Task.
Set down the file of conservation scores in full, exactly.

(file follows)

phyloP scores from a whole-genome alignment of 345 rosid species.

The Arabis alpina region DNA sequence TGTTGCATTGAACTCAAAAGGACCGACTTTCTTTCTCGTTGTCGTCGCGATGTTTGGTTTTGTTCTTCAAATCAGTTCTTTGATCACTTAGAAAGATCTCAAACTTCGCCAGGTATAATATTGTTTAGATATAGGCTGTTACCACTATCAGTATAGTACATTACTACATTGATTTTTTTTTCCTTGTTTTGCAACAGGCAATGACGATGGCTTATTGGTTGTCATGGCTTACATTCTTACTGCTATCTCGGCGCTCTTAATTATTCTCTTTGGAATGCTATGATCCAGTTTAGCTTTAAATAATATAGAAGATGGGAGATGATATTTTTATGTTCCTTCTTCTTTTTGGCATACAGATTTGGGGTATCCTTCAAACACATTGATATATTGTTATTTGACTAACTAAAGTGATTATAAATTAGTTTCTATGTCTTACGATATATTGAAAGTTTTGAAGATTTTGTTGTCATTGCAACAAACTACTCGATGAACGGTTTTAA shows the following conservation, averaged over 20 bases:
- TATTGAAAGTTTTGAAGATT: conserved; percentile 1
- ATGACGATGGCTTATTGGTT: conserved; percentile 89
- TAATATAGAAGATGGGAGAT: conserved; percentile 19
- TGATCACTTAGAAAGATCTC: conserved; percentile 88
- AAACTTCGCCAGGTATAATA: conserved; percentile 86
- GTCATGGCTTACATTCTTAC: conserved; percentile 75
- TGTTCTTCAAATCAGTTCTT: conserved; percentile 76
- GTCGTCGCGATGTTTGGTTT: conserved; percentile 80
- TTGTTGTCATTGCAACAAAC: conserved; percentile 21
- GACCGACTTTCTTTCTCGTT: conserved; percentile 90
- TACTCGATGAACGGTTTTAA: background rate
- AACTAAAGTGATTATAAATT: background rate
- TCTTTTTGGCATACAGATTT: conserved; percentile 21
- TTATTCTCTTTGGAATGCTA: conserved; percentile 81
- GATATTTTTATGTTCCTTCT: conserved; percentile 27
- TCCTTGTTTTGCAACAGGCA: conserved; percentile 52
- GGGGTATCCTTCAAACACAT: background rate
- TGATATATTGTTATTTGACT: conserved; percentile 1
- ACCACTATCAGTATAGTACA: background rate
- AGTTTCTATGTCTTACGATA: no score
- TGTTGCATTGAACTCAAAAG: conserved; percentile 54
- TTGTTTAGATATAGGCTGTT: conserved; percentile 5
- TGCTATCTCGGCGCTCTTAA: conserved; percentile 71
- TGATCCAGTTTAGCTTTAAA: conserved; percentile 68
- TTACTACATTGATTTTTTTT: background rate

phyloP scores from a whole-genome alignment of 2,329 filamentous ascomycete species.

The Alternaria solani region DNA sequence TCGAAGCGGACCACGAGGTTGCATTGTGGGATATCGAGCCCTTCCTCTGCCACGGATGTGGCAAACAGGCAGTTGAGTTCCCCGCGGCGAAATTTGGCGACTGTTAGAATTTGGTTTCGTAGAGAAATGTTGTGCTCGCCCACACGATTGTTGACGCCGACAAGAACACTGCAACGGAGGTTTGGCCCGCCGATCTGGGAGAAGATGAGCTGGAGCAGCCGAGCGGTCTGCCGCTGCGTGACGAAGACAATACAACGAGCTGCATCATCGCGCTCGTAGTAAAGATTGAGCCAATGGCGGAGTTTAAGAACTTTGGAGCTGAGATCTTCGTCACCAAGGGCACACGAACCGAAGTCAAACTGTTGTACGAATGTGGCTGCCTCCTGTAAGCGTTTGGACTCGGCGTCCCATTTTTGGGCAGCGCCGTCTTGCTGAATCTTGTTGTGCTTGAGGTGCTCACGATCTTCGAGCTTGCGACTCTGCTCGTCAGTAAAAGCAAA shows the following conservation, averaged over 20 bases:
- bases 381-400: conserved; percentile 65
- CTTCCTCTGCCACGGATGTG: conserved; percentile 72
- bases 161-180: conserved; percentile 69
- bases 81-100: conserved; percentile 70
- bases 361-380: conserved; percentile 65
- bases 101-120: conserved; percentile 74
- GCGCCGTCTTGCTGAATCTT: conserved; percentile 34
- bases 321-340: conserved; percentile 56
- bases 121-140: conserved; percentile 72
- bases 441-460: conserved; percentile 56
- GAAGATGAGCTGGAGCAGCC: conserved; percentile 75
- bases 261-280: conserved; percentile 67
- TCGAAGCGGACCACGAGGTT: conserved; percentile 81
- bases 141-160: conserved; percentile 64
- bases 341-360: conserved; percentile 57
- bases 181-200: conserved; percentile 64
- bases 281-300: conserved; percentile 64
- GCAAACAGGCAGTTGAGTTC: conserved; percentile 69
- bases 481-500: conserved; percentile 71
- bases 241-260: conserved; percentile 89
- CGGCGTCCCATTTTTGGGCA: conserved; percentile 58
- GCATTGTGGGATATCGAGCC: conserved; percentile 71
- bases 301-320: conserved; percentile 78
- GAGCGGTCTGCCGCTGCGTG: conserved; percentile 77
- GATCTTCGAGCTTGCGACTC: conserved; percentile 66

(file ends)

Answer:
phyloP scores from a whole-genome alignment of 345 rosid species.

The Arabis alpina region DNA sequence TGTTGCATTGAACTCAAAAGGACCGACTTTCTTTCTCGTTGTCGTCGCGATGTTTGGTTTTGTTCTTCAAATCAGTTCTTTGATCACTTAGAAAGATCTCAAACTTCGCCAGGTATAATATTGTTTAGATATAGGCTGTTACCACTATCAGTATAGTACATTACTACATTGATTTTTTTTTCCTTGTTTTGCAACAGGCAATGACGATGGCTTATTGGTTGTCATGGCTTACATTCTTACTGCTATCTCGGCGCTCTTAATTATTCTCTTTGGAATGCTATGATCCAGTTTAGCTTTAAATAATATAGAAGATGGGAGATGATATTTTTATGTTCCTTCTTCTTTTTGGCATACAGATTTGGGGTATCCTTCAAACACATTGATATATTGTTATTTGACTAACTAAAGTGATTATAAATTAGTTTCTATGTCTTACGATATATTGAAAGTTTTGAAGATTTTGTTGTCATTGCAACAAACTACTCGATGAACGGTTTTAA shows the following conservation, averaged over 20 bases:
- TATTGAAAGTTTTGAAGATT: conserved; percentile 1
- ATGACGATGGCTTATTGGTT: conserved; percentile 89
- TAATATAGAAGATGGGAGAT: conserved; percentile 19
- TGATCACTTAGAAAGATCTC: conserved; percentile 88
- AAACTTCGCCAGGTATAATA: conserved; percentile 86
- GTCATGGCTTACATTCTTAC: conserved; percentile 75
- TGTTCTTCAAATCAGTTCTT: conserved; percentile 76
- GTCGTCGCGATGTTTGGTTT: conserved; percentile 80
- TTGTTGTCATTGCAACAAAC: conserved; percentile 21
- GACCGACTTTCTTTCTCGTT: conserved; percentile 90
- TACTCGATGAACGGTTTTAA: background rate
- AACTAAAGTGATTATAAATT: background rate
- TCTTTTTGGCATACAGATTT: conserved; percentile 21
- TTATTCTCTTTGGAATGCTA: conserved; percentile 81
- GATATTTTTATGTTCCTTCT: conserved; percentile 27
- TCCTTGTTTTGCAACAGGCA: conserved; percentile 52
- GGGGTATCCTTCAAACACAT: background rate
- TGATATATTGTTATTTGACT: conserved; percentile 1
- ACCACTATCAGTATAGTACA: background rate
- AGTTTCTATGTCTTACGATA: no score
- TGTTGCATTGAACTCAAAAG: conserved; percentile 54
- TTGTTTAGATATAGGCTGTT: conserved; percentile 5
- TGCTATCTCGGCGCTCTTAA: conserved; percentile 71
- TGATCCAGTTTAGCTTTAAA: conserved; percentile 68
- TTACTACATTGATTTTTTTT: background rate

phyloP scores from a whole-genome alignment of 2,329 filamentous ascomycete species.

The Alternaria solani region DNA sequence TCGAAGCGGACCACGAGGTTGCATTGTGGGATATCGAGCCCTTCCTCTGCCACGGATGTGGCAAACAGGCAGTTGAGTTCCCCGCGGCGAAATTTGGCGACTGTTAGAATTTGGTTTCGTAGAGAAATGTTGTGCTCGCCCACACGATTGTTGACGCCGACAAGAACACTGCAACGGAGGTTTGGCCCGCCGATCTGGGAGAAGATGAGCTGGAGCAGCCGAGCGGTCTGCCGCTGCGTGACGAAGACAATACAACGAGCTGCATCATCGCGCTCGTAGTAAAGATTGAGCCAATGGCGGAGTTTAAGAACTTTGGAGCTGAGATCTTCGTCACCAAGGGCACACGAACCGAAGTCAAACTGTTGTACGAATGTGGCTGCCTCCTGTAAGCGTTTGGACTCGGCGTCCCATTTTTGGGCAGCGCCGTCTTGCTGAATCTTGTTGTGCTTGAGGTGCTCACGATCTTCGAGCTTGCGACTCTGCTCGTCAGTAAAAGCAAA shows the following conservation, averaged over 20 bases:
- bases 381-400: conserved; percentile 65
- CTTCCTCTGCCACGGATGTG: conserved; percentile 72
- bases 161-180: conserved; percentile 69
- bases 81-100: conserved; percentile 70
- bases 361-380: conserved; percentile 65
- bases 101-120: conserved; percentile 74
- GCGCCGTCTTGCTGAATCTT: conserved; percentile 34
- bases 321-340: conserved; percentile 56
- bases 121-140: conserved; percentile 72
- bases 441-460: conserved; percentile 56
- GAAGATGAGCTGGAGCAGCC: conserved; percentile 75
- bases 261-280: conserved; percentile 67
- TCGAAGCGGACCACGAGGTT: conserved; percentile 81
- bases 141-160: conserved; percentile 64
- bases 341-360: conserved; percentile 57
- bases 181-200: conserved; percentile 64
- bases 281-300: conserved; percentile 64
- GCAAACAGGCAGTTGAGTTC: conserved; percentile 69
- bases 481-500: conserved; percentile 71
- bases 241-260: conserved; percentile 89
- CGGCGTCCCATTTTTGGGCA: conserved; percentile 58
- GCATTGTGGGATATCGAGCC: conserved; percentile 71
- bases 301-320: conserved; percentile 78
- GAGCGGTCTGCCGCTGCGTG: conserved; percentile 77
- GATCTTCGAGCTTGCGACTC: conserved; percentile 66